On the morning of Feb. 23, the Oklahoma City Thunder were in a fantastic position. Billy Donovan’s team awakened with a 38-20 record and a comfortable spot at No. 3 in the Western Conference standings, with a three-game advantage over the No. 4 Portland Trail Blazers. Given that more than half of the 2018-19 campaign was in the books, reasonable minds assumed that the Thunder would simply coast to the finish line with home-court advantage in round one of the NBA Playoffs but, after a dismal stretch, Oklahoma City’s standing isn’t so favorable.
Beginning with a loss on Feb. 23, the Thunder are 6-13 in their last 19 games and only the New York Knicks (the league’s worst team) have an offensive rating worse than the 104.9 points per 100 possessions posted by Oklahoma City. Though there were some positive moments during the run, Russell Westbrook, Paul George and company arrive in April having lost seven of the past nine games and, during that downturn, OKC’s patented defense has also slipped, allowing 110.5 points per 100 possessions.
It would be wise (and necessary) to point out that OKC hasn’t enjoyed full health during this stretch, headlined by George’s participation in only 16 of the last 19 games. Beyond that, the All-NBA forward’s performance has slipped as George has attempted to play through discomfort, shooting only 38.3 percent from the floor and 32.7 percent from three since Feb. 23, with much more encouraging marks (45.5 percent from the floor and 40.5 percent from three) in the 57 games prior to the team-wide dip.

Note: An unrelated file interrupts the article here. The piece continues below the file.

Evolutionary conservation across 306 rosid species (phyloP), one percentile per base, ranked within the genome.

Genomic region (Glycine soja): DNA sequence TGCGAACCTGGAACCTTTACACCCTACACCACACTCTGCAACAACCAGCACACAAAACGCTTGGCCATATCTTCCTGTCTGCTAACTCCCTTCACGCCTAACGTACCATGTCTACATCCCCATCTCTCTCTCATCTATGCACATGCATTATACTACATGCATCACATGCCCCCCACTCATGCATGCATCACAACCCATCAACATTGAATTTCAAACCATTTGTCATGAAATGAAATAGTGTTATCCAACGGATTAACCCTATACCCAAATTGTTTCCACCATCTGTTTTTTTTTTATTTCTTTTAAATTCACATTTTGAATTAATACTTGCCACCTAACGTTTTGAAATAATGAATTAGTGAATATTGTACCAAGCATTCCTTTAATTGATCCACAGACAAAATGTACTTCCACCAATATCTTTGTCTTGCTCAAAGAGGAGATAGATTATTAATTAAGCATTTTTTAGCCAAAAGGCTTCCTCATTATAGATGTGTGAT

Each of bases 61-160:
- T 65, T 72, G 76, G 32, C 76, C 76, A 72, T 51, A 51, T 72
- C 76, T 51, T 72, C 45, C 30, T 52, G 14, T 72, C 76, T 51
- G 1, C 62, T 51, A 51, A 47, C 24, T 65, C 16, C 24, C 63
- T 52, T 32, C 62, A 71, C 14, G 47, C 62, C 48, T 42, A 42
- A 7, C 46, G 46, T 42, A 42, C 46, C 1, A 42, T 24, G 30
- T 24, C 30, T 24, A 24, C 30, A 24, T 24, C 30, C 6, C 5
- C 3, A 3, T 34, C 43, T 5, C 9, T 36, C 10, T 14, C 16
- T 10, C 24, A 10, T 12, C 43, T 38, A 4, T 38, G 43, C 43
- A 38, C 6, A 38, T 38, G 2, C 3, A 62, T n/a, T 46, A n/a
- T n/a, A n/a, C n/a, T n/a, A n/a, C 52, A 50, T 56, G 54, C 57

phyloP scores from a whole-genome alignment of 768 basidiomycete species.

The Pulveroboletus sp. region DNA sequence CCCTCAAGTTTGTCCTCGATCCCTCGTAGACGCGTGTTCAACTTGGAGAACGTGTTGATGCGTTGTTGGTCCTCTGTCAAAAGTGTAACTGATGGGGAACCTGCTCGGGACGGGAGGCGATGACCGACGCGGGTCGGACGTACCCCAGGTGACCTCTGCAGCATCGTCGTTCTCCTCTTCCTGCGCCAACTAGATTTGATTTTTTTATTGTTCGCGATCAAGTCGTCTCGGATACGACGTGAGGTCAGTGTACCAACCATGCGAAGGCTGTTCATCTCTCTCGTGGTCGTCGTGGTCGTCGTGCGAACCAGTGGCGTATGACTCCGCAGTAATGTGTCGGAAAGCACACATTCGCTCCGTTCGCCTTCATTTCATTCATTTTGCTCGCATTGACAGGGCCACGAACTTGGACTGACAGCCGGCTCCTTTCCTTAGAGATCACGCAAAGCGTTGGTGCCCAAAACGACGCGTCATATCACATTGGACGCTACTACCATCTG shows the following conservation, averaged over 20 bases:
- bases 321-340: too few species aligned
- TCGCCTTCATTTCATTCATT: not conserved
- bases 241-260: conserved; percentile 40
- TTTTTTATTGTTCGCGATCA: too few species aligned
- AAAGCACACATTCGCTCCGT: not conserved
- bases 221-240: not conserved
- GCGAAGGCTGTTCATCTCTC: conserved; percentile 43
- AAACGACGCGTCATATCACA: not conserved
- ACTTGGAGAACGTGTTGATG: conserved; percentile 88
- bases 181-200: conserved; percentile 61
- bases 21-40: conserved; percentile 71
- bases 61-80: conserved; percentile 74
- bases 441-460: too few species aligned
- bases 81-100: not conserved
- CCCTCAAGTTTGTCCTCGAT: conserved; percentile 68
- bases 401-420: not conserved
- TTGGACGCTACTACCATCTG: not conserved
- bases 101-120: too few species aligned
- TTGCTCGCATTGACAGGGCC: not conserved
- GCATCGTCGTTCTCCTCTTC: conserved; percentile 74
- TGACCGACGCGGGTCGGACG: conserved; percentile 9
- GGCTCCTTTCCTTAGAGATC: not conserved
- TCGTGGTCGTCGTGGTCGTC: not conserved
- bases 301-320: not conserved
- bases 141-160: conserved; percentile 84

On the bright side for the Thunder, there is absolutely no danger of falling out of the playoffs, as the top eight Western Conference squads have clinched berths in the league’s “second season.” However, there is a massive difference between the team’s standing in late February and now, as they awaken on Apr. 2 in a tie with the San Antonio Spurs for No. 7 in the conference, putting the possibility of a first-round match-up with the Golden State Warriors on the table.
In fairness, any team trying to make the NBA Finals out of the West would have to blaze a path through Oakland along the way but, considering Oklahoma City’s sky-high payroll and lofty expectations, another first-round exit would be brutal. The Thunder have a gigantic payroll allotted to the 2019-20 season and, in short, there isn’t a ton of flexibility for the immediate future, indicating that this team’s core needs to perform on the biggest stage.
Almost everyone would agree that the Thunder are capable of (much) better performance than they’ve deployed in the recent past and, in an instant, Oklahoma City might be able to flip the switch to showcase their terrifying defensive profile. That, combined with the two-headed monster of George and Westbrook would be devastating but, at the moment, the Thunder are stuck in the mud at an inopportune time.
Where does Oklahoma City land in this week’s DIME power rankings? Let’s explore the space.